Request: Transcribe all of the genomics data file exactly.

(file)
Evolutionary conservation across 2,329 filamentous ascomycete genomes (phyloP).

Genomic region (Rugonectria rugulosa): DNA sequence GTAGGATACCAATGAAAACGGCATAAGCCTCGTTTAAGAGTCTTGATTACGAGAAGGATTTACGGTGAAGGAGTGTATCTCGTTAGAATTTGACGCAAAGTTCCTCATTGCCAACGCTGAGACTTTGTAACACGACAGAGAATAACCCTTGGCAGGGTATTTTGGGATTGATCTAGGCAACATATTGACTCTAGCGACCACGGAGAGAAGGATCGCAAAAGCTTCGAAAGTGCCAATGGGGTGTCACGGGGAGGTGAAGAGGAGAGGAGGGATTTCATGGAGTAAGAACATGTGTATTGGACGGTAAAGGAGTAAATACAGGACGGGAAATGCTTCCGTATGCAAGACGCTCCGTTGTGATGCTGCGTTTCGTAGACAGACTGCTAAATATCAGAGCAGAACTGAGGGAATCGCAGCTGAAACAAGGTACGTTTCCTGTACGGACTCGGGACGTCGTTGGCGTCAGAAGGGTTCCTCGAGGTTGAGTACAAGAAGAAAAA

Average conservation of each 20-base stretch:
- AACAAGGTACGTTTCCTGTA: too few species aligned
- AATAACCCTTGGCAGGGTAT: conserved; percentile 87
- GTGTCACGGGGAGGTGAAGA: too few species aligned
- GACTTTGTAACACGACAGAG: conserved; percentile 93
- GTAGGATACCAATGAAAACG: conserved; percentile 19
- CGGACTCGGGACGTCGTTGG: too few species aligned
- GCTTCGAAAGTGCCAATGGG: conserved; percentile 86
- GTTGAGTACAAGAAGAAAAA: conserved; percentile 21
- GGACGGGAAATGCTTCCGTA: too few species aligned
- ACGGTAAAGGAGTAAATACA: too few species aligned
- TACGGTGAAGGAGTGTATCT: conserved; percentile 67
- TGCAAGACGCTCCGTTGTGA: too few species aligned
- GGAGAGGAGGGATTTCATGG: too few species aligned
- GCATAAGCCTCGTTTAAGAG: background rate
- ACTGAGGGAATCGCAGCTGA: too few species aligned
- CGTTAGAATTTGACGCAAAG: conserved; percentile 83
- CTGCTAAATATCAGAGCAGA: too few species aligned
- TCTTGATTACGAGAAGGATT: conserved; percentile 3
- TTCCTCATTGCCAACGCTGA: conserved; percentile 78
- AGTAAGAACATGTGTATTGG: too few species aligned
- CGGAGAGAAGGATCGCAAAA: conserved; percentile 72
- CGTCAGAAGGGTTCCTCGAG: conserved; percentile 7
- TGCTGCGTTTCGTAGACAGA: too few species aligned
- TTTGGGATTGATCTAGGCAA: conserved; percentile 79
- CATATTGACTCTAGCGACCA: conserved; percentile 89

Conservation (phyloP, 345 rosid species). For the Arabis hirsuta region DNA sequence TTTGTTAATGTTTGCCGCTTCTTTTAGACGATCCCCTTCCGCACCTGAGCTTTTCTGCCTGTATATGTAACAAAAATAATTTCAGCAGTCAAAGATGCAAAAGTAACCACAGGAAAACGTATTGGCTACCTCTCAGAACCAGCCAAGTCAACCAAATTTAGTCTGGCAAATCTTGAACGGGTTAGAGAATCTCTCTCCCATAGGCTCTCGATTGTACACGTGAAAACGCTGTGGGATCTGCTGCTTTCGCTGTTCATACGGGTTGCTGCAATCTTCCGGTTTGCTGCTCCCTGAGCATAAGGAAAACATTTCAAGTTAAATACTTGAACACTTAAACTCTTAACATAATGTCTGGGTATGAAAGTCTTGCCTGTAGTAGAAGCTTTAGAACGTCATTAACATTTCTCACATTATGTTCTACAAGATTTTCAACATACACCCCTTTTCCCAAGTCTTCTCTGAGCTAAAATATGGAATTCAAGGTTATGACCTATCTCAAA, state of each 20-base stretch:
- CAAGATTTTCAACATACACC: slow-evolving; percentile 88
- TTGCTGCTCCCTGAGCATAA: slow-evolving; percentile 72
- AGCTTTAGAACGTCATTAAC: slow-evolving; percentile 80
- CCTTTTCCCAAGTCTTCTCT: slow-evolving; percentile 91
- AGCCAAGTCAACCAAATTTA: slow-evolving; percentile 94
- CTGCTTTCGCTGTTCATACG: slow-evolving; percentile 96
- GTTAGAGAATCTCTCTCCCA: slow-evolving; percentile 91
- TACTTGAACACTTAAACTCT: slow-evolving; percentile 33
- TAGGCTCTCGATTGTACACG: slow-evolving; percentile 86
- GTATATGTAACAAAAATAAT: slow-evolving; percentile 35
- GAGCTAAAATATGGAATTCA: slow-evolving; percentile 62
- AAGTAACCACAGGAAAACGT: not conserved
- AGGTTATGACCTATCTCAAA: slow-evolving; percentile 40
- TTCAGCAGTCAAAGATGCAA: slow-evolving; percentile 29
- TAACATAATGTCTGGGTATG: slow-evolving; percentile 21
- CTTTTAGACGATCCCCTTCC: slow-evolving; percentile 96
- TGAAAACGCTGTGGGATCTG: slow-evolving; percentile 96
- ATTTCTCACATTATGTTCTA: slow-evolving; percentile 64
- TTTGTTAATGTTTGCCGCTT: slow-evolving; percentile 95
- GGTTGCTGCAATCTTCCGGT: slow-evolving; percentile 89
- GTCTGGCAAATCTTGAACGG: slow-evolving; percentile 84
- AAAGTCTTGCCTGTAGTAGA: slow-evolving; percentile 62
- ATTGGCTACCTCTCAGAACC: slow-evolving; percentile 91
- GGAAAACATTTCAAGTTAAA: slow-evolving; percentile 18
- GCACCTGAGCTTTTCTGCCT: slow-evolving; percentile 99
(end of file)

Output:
Evolutionary conservation across 2,329 filamentous ascomycete genomes (phyloP).

Genomic region (Rugonectria rugulosa): DNA sequence GTAGGATACCAATGAAAACGGCATAAGCCTCGTTTAAGAGTCTTGATTACGAGAAGGATTTACGGTGAAGGAGTGTATCTCGTTAGAATTTGACGCAAAGTTCCTCATTGCCAACGCTGAGACTTTGTAACACGACAGAGAATAACCCTTGGCAGGGTATTTTGGGATTGATCTAGGCAACATATTGACTCTAGCGACCACGGAGAGAAGGATCGCAAAAGCTTCGAAAGTGCCAATGGGGTGTCACGGGGAGGTGAAGAGGAGAGGAGGGATTTCATGGAGTAAGAACATGTGTATTGGACGGTAAAGGAGTAAATACAGGACGGGAAATGCTTCCGTATGCAAGACGCTCCGTTGTGATGCTGCGTTTCGTAGACAGACTGCTAAATATCAGAGCAGAACTGAGGGAATCGCAGCTGAAACAAGGTACGTTTCCTGTACGGACTCGGGACGTCGTTGGCGTCAGAAGGGTTCCTCGAGGTTGAGTACAAGAAGAAAAA

Average conservation of each 20-base stretch:
- AACAAGGTACGTTTCCTGTA: too few species aligned
- AATAACCCTTGGCAGGGTAT: conserved; percentile 87
- GTGTCACGGGGAGGTGAAGA: too few species aligned
- GACTTTGTAACACGACAGAG: conserved; percentile 93
- GTAGGATACCAATGAAAACG: conserved; percentile 19
- CGGACTCGGGACGTCGTTGG: too few species aligned
- GCTTCGAAAGTGCCAATGGG: conserved; percentile 86
- GTTGAGTACAAGAAGAAAAA: conserved; percentile 21
- GGACGGGAAATGCTTCCGTA: too few species aligned
- ACGGTAAAGGAGTAAATACA: too few species aligned
- TACGGTGAAGGAGTGTATCT: conserved; percentile 67
- TGCAAGACGCTCCGTTGTGA: too few species aligned
- GGAGAGGAGGGATTTCATGG: too few species aligned
- GCATAAGCCTCGTTTAAGAG: background rate
- ACTGAGGGAATCGCAGCTGA: too few species aligned
- CGTTAGAATTTGACGCAAAG: conserved; percentile 83
- CTGCTAAATATCAGAGCAGA: too few species aligned
- TCTTGATTACGAGAAGGATT: conserved; percentile 3
- TTCCTCATTGCCAACGCTGA: conserved; percentile 78
- AGTAAGAACATGTGTATTGG: too few species aligned
- CGGAGAGAAGGATCGCAAAA: conserved; percentile 72
- CGTCAGAAGGGTTCCTCGAG: conserved; percentile 7
- TGCTGCGTTTCGTAGACAGA: too few species aligned
- TTTGGGATTGATCTAGGCAA: conserved; percentile 79
- CATATTGACTCTAGCGACCA: conserved; percentile 89

Conservation (phyloP, 345 rosid species). For the Arabis hirsuta region DNA sequence TTTGTTAATGTTTGCCGCTTCTTTTAGACGATCCCCTTCCGCACCTGAGCTTTTCTGCCTGTATATGTAACAAAAATAATTTCAGCAGTCAAAGATGCAAAAGTAACCACAGGAAAACGTATTGGCTACCTCTCAGAACCAGCCAAGTCAACCAAATTTAGTCTGGCAAATCTTGAACGGGTTAGAGAATCTCTCTCCCATAGGCTCTCGATTGTACACGTGAAAACGCTGTGGGATCTGCTGCTTTCGCTGTTCATACGGGTTGCTGCAATCTTCCGGTTTGCTGCTCCCTGAGCATAAGGAAAACATTTCAAGTTAAATACTTGAACACTTAAACTCTTAACATAATGTCTGGGTATGAAAGTCTTGCCTGTAGTAGAAGCTTTAGAACGTCATTAACATTTCTCACATTATGTTCTACAAGATTTTCAACATACACCCCTTTTCCCAAGTCTTCTCTGAGCTAAAATATGGAATTCAAGGTTATGACCTATCTCAAA, state of each 20-base stretch:
- CAAGATTTTCAACATACACC: slow-evolving; percentile 88
- TTGCTGCTCCCTGAGCATAA: slow-evolving; percentile 72
- AGCTTTAGAACGTCATTAAC: slow-evolving; percentile 80
- CCTTTTCCCAAGTCTTCTCT: slow-evolving; percentile 91
- AGCCAAGTCAACCAAATTTA: slow-evolving; percentile 94
- CTGCTTTCGCTGTTCATACG: slow-evolving; percentile 96
- GTTAGAGAATCTCTCTCCCA: slow-evolving; percentile 91
- TACTTGAACACTTAAACTCT: slow-evolving; percentile 33
- TAGGCTCTCGATTGTACACG: slow-evolving; percentile 86
- GTATATGTAACAAAAATAAT: slow-evolving; percentile 35
- GAGCTAAAATATGGAATTCA: slow-evolving; percentile 62
- AAGTAACCACAGGAAAACGT: not conserved
- AGGTTATGACCTATCTCAAA: slow-evolving; percentile 40
- TTCAGCAGTCAAAGATGCAA: slow-evolving; percentile 29
- TAACATAATGTCTGGGTATG: slow-evolving; percentile 21
- CTTTTAGACGATCCCCTTCC: slow-evolving; percentile 96
- TGAAAACGCTGTGGGATCTG: slow-evolving; percentile 96
- ATTTCTCACATTATGTTCTA: slow-evolving; percentile 64
- TTTGTTAATGTTTGCCGCTT: slow-evolving; percentile 95
- GGTTGCTGCAATCTTCCGGT: slow-evolving; percentile 89
- GTCTGGCAAATCTTGAACGG: slow-evolving; percentile 84
- AAAGTCTTGCCTGTAGTAGA: slow-evolving; percentile 62
- ATTGGCTACCTCTCAGAACC: slow-evolving; percentile 91
- GGAAAACATTTCAAGTTAAA: slow-evolving; percentile 18
- GCACCTGAGCTTTTCTGCCT: slow-evolving; percentile 99